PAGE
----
Court reporting for a journalist is extremely useful. But it is esstential that you must have the presumption of innocence. Journalists are given the qualified privilege to report from court. Therefore their privilege is trusted, it must be:
1- Accurate (incorrect name spelling could cause for the liability to sue). Journalists are the ears and eyes of the public.
2- Fast- recordings are banned in the UK courts therefore shorthand allows journalist to instantly record the information.
3- Fair- the story must balance both ideas that the defendant is innocent until proven guilty.
Any citizen in the UK can sit in the public gallery at court, given they do not contempt of court.
The contempt of court is a strict liability offence! Any normal person can easily give a prejudice view on a situation or person. For a journalist this strictly cannot happen. Whilst a court reporting is taking place, the Jury must judge the person only on the given evidence. Stories and gossip outside of court can cause a person to judge with a prejudice. This has serious consequences as an act as a contempt of court. A trial cannot continue under prejudice and those creating the prejudice will be taken libel and even sentenced to a 5 year prison sentence.
|Joanna Yeates trial, prejudce media coverage lead to libel action.|
I have looked at the Joanna Yeates murder trial which was an interesting case of how basic principle of presumption of innocence was distroyed. At the time the man arrested for questioning, Chris Jefferies launched contempt of court proceedings against the tabloid newspapers; The Daily Mirror and the Sun. Contempt of court proceedings are infrequently issued against newspapers, and only invoked where it is believed that media coverage of a case could prejudice the outcome of any trial. Tabloid media coverage of the arrest of Jefferies was intense and with social networking sites such as Twitter also trending the topic, the trial becomes impossible to solve due to the prejudice.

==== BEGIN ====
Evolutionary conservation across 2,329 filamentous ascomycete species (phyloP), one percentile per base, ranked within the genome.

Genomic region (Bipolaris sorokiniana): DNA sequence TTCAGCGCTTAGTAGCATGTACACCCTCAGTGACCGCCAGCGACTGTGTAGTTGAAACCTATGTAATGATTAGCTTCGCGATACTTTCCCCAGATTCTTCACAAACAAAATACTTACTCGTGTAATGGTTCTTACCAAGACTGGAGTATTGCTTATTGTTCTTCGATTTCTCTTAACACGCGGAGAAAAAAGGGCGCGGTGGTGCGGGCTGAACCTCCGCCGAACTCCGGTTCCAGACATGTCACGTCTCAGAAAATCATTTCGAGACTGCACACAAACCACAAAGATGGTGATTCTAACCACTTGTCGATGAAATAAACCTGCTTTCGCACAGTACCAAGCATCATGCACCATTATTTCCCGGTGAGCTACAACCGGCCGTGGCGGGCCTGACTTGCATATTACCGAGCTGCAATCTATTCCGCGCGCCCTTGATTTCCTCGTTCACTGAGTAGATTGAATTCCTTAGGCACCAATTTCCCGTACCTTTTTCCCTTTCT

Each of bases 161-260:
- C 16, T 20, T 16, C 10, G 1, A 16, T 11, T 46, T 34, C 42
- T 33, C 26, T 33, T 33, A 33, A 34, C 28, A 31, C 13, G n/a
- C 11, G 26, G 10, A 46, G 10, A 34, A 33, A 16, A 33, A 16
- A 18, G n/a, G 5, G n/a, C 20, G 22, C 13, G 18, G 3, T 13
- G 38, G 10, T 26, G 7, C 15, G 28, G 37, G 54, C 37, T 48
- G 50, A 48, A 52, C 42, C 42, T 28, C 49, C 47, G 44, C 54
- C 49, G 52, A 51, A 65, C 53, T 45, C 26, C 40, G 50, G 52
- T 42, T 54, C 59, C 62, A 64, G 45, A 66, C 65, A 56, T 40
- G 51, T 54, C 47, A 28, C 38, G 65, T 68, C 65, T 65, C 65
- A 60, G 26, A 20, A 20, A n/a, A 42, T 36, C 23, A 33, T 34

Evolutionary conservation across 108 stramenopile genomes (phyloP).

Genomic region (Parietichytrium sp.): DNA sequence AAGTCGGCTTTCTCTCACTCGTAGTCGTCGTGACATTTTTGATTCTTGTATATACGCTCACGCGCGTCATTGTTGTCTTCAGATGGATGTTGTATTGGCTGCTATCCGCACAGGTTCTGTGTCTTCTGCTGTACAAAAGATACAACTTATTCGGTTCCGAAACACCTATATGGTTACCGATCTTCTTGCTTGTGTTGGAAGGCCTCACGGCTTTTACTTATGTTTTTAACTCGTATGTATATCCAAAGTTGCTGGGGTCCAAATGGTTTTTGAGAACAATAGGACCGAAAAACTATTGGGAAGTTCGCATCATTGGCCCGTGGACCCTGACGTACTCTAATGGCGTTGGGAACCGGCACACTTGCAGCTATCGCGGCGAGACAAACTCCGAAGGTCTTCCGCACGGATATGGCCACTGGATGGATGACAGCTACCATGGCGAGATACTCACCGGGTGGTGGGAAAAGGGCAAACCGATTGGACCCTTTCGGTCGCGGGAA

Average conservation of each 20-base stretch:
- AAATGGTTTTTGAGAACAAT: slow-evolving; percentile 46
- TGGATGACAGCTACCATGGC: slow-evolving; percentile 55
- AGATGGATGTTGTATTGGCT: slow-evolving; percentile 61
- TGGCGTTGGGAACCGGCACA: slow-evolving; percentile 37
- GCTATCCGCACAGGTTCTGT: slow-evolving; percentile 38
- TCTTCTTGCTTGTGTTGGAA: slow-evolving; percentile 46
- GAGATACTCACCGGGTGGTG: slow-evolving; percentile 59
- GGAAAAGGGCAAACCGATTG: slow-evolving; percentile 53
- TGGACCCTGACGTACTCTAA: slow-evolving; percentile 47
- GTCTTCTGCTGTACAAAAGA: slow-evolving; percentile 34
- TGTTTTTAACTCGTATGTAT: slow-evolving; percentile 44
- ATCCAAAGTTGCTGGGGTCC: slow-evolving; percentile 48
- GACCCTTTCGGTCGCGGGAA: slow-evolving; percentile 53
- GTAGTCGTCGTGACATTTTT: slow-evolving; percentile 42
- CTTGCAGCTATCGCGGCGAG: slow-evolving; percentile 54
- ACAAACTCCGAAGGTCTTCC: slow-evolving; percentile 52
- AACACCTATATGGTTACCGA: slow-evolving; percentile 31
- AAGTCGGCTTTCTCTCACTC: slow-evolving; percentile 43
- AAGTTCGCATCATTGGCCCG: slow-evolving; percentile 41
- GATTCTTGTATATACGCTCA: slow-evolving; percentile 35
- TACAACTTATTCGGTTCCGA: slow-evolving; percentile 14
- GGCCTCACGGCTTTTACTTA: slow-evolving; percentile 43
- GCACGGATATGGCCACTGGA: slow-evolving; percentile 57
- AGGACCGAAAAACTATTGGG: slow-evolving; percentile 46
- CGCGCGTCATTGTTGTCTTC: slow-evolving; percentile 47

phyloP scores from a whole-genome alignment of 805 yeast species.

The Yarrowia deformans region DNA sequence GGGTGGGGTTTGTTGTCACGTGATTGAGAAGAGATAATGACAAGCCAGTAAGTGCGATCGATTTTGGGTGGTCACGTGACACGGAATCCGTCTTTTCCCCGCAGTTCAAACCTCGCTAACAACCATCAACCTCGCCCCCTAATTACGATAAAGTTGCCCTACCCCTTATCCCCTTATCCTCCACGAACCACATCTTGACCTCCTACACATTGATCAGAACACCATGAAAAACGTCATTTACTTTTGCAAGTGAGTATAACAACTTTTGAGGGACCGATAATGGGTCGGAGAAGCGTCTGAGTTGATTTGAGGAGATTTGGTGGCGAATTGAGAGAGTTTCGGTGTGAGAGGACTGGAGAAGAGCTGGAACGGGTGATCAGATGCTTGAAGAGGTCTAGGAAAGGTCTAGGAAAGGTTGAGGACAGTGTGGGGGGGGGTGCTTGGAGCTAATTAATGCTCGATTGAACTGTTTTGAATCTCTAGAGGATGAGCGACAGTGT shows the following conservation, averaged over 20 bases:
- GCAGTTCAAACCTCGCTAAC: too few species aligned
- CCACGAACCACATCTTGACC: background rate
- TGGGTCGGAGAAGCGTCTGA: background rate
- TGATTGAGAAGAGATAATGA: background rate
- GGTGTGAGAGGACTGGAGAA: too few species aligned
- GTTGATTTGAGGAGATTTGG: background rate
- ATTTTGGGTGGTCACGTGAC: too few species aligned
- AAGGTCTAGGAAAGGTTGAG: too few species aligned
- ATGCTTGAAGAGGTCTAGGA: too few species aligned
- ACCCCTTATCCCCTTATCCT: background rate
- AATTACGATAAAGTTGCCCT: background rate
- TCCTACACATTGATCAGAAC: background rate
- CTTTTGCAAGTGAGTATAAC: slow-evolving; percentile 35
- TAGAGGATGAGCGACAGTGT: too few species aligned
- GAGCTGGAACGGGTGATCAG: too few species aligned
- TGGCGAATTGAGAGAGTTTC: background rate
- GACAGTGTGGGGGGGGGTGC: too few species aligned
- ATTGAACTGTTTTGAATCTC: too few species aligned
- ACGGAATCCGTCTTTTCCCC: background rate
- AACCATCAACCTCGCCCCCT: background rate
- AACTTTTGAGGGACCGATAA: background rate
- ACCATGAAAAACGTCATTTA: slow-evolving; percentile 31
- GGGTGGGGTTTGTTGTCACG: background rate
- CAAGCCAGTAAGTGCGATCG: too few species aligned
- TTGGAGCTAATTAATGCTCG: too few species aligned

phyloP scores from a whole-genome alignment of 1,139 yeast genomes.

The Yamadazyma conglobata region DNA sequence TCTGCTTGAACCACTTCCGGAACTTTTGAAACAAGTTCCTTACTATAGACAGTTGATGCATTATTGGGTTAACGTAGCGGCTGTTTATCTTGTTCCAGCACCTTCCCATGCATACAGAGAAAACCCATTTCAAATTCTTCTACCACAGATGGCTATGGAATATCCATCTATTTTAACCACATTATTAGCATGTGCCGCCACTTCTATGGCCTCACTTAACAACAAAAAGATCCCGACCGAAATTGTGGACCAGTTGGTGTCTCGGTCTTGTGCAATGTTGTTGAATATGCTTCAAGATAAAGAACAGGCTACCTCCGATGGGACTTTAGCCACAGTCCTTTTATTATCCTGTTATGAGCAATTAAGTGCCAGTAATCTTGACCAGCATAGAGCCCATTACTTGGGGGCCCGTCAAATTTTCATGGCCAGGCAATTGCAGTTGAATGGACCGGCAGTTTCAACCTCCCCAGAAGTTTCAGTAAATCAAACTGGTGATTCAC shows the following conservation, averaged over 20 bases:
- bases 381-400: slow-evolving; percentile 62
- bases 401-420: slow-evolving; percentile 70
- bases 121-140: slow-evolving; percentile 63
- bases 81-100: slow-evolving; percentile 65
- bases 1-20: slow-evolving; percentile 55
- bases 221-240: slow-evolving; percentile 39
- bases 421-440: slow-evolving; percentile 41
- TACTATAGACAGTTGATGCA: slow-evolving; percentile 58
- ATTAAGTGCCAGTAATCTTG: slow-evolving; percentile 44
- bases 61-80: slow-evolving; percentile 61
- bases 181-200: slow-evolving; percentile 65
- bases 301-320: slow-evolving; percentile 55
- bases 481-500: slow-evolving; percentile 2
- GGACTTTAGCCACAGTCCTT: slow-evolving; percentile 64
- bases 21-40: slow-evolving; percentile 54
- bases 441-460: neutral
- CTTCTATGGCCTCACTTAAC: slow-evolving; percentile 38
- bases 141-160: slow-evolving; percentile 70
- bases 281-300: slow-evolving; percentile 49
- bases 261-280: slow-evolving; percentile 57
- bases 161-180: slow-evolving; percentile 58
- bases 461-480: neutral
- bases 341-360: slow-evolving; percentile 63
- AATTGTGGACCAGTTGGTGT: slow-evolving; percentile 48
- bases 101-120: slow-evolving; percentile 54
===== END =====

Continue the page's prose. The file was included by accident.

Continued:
Basic Legal principles when reporting from court:
1- Presumption of innocence untill proven guilty in a criminal court.
This can relate to Mens Rea which describes a guilty mind, and Actus Reus which therefore describes an act which is potentially criminal.
2- Justice must seen to be done- trials must be held in public unless there is strong reason why not. (national security, protection of children, protection of rape victims)
3- Evidence- based justice, the right to have evidence based by jury of peers. Magna carta
Roles in a criminal court:
The Jury- are small group of people taken from the public; they must judge a case purely on the evidence given. Juries decide on innocence or guilt not how much punishment a person receives.
The Judge- in the Crown Court are High court Judges, circuit judges and recorders. The most serious cases (treason, murder, rape etc.) are allocated to High Court Judges and Senior Circuit Judges. The Judge in court makes sure everything is orderly and runs smoothly. The Judge decides on the sentence.
Crown court seems like an interesting place to be for anybody, but I’m sure I would have a look of confusion on my face. With my homework of the week to visit Winchester's crown court I will sure be blogging about it soon.
That's enough of court reporting I have grasped the importance of it from a journalistic view but the three rules are stuck in my head. To be accurate, fair, and fast.